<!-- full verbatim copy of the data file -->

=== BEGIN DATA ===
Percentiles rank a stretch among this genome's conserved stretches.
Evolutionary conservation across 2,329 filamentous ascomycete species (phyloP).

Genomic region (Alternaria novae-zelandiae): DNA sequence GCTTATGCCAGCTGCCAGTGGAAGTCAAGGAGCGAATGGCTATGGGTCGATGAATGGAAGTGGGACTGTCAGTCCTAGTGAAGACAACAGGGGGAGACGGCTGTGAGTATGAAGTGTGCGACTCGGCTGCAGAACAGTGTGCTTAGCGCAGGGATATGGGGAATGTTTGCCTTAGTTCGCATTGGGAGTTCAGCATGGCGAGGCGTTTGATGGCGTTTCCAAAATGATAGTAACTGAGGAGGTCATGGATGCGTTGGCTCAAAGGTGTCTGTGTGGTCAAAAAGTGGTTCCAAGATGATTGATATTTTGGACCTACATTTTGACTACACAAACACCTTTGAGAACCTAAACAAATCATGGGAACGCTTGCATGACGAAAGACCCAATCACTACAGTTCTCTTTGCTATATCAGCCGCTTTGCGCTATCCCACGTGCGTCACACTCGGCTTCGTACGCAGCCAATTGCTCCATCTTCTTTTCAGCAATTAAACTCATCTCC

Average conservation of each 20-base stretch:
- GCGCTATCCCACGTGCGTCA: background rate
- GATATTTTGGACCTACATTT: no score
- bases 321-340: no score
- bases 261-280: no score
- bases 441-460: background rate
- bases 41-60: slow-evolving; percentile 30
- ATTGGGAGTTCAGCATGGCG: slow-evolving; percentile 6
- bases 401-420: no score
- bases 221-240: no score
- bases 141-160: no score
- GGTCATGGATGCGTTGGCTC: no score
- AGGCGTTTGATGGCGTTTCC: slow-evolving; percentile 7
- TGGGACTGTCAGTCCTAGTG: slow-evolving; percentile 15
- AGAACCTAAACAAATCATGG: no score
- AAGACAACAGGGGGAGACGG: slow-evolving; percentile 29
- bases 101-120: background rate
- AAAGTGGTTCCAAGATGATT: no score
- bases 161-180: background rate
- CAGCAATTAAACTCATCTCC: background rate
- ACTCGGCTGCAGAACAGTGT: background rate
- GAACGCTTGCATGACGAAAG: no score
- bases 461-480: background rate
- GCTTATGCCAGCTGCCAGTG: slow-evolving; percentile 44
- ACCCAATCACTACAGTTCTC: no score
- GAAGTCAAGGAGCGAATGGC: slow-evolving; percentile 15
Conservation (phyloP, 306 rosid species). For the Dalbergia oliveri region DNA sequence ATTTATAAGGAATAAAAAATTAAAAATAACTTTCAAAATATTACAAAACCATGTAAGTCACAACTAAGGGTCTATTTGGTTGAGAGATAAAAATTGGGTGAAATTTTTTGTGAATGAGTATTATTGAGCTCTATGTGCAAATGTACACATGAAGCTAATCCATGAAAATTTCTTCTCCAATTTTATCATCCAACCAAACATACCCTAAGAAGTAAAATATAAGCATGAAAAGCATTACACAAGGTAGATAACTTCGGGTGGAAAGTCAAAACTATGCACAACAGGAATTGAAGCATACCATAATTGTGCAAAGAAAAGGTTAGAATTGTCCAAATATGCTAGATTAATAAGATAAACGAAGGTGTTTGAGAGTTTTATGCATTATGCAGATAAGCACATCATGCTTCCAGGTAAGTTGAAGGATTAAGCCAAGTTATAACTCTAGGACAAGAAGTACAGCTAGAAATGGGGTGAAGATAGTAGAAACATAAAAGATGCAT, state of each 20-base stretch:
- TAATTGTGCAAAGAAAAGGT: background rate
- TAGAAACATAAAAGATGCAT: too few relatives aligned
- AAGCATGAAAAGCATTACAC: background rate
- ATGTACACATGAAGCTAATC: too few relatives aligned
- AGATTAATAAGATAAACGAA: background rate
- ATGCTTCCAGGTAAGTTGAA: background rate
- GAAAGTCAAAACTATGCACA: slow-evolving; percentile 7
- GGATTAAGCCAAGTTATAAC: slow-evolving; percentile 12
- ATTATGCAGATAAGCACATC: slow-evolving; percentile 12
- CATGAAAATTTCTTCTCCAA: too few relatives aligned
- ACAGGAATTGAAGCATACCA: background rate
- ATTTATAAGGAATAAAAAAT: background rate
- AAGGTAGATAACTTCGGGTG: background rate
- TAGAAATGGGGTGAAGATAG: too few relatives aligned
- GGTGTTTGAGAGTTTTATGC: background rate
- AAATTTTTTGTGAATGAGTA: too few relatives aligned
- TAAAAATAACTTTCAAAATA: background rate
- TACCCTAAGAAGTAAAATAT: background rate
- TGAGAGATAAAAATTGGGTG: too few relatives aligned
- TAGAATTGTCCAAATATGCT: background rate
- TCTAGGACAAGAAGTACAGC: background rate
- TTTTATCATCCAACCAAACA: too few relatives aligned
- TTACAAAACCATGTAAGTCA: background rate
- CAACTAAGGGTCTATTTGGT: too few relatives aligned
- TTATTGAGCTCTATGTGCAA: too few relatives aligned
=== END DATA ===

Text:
Percentiles rank a stretch among this genome's conserved stretches.
Evolutionary conservation across 2,329 filamentous ascomycete species (phyloP).

Genomic region (Alternaria novae-zelandiae): DNA sequence GCTTATGCCAGCTGCCAGTGGAAGTCAAGGAGCGAATGGCTATGGGTCGATGAATGGAAGTGGGACTGTCAGTCCTAGTGAAGACAACAGGGGGAGACGGCTGTGAGTATGAAGTGTGCGACTCGGCTGCAGAACAGTGTGCTTAGCGCAGGGATATGGGGAATGTTTGCCTTAGTTCGCATTGGGAGTTCAGCATGGCGAGGCGTTTGATGGCGTTTCCAAAATGATAGTAACTGAGGAGGTCATGGATGCGTTGGCTCAAAGGTGTCTGTGTGGTCAAAAAGTGGTTCCAAGATGATTGATATTTTGGACCTACATTTTGACTACACAAACACCTTTGAGAACCTAAACAAATCATGGGAACGCTTGCATGACGAAAGACCCAATCACTACAGTTCTCTTTGCTATATCAGCCGCTTTGCGCTATCCCACGTGCGTCACACTCGGCTTCGTACGCAGCCAATTGCTCCATCTTCTTTTCAGCAATTAAACTCATCTCC

Average conservation of each 20-base stretch:
- GCGCTATCCCACGTGCGTCA: background rate
- GATATTTTGGACCTACATTT: no score
- bases 321-340: no score
- bases 261-280: no score
- bases 441-460: background rate
- bases 41-60: slow-evolving; percentile 30
- ATTGGGAGTTCAGCATGGCG: slow-evolving; percentile 6
- bases 401-420: no score
- bases 221-240: no score
- bases 141-160: no score
- GGTCATGGATGCGTTGGCTC: no score
- AGGCGTTTGATGGCGTTTCC: slow-evolving; percentile 7
- TGGGACTGTCAGTCCTAGTG: slow-evolving; percentile 15
- AGAACCTAAACAAATCATGG: no score
- AAGACAACAGGGGGAGACGG: slow-evolving; percentile 29
- bases 101-120: background rate
- AAAGTGGTTCCAAGATGATT: no score
- bases 161-180: background rate
- CAGCAATTAAACTCATCTCC: background rate
- ACTCGGCTGCAGAACAGTGT: background rate
- GAACGCTTGCATGACGAAAG: no score
- bases 461-480: background rate
- GCTTATGCCAGCTGCCAGTG: slow-evolving; percentile 44
- ACCCAATCACTACAGTTCTC: no score
- GAAGTCAAGGAGCGAATGGC: slow-evolving; percentile 15
Conservation (phyloP, 306 rosid species). For the Dalbergia oliveri region DNA sequence ATTTATAAGGAATAAAAAATTAAAAATAACTTTCAAAATATTACAAAACCATGTAAGTCACAACTAAGGGTCTATTTGGTTGAGAGATAAAAATTGGGTGAAATTTTTTGTGAATGAGTATTATTGAGCTCTATGTGCAAATGTACACATGAAGCTAATCCATGAAAATTTCTTCTCCAATTTTATCATCCAACCAAACATACCCTAAGAAGTAAAATATAAGCATGAAAAGCATTACACAAGGTAGATAACTTCGGGTGGAAAGTCAAAACTATGCACAACAGGAATTGAAGCATACCATAATTGTGCAAAGAAAAGGTTAGAATTGTCCAAATATGCTAGATTAATAAGATAAACGAAGGTGTTTGAGAGTTTTATGCATTATGCAGATAAGCACATCATGCTTCCAGGTAAGTTGAAGGATTAAGCCAAGTTATAACTCTAGGACAAGAAGTACAGCTAGAAATGGGGTGAAGATAGTAGAAACATAAAAGATGCAT, state of each 20-base stretch:
- TAATTGTGCAAAGAAAAGGT: background rate
- TAGAAACATAAAAGATGCAT: too few relatives aligned
- AAGCATGAAAAGCATTACAC: background rate
- ATGTACACATGAAGCTAATC: too few relatives aligned
- AGATTAATAAGATAAACGAA: background rate
- ATGCTTCCAGGTAAGTTGAA: background rate
- GAAAGTCAAAACTATGCACA: slow-evolving; percentile 7
- GGATTAAGCCAAGTTATAAC: slow-evolving; percentile 12
- ATTATGCAGATAAGCACATC: slow-evolving; percentile 12
- CATGAAAATTTCTTCTCCAA: too few relatives aligned
- ACAGGAATTGAAGCATACCA: background rate
- ATTTATAAGGAATAAAAAAT: background rate
- AAGGTAGATAACTTCGGGTG: background rate
- TAGAAATGGGGTGAAGATAG: too few relatives aligned
- GGTGTTTGAGAGTTTTATGC: background rate
- AAATTTTTTGTGAATGAGTA: too few relatives aligned
- TAAAAATAACTTTCAAAATA: background rate
- TACCCTAAGAAGTAAAATAT: background rate
- TGAGAGATAAAAATTGGGTG: too few relatives aligned
- TAGAATTGTCCAAATATGCT: background rate
- TCTAGGACAAGAAGTACAGC: background rate
- TTTTATCATCCAACCAAACA: too few relatives aligned
- TTACAAAACCATGTAAGTCA: background rate
- CAACTAAGGGTCTATTTGGT: too few relatives aligned
- TTATTGAGCTCTATGTGCAA: too few relatives aligned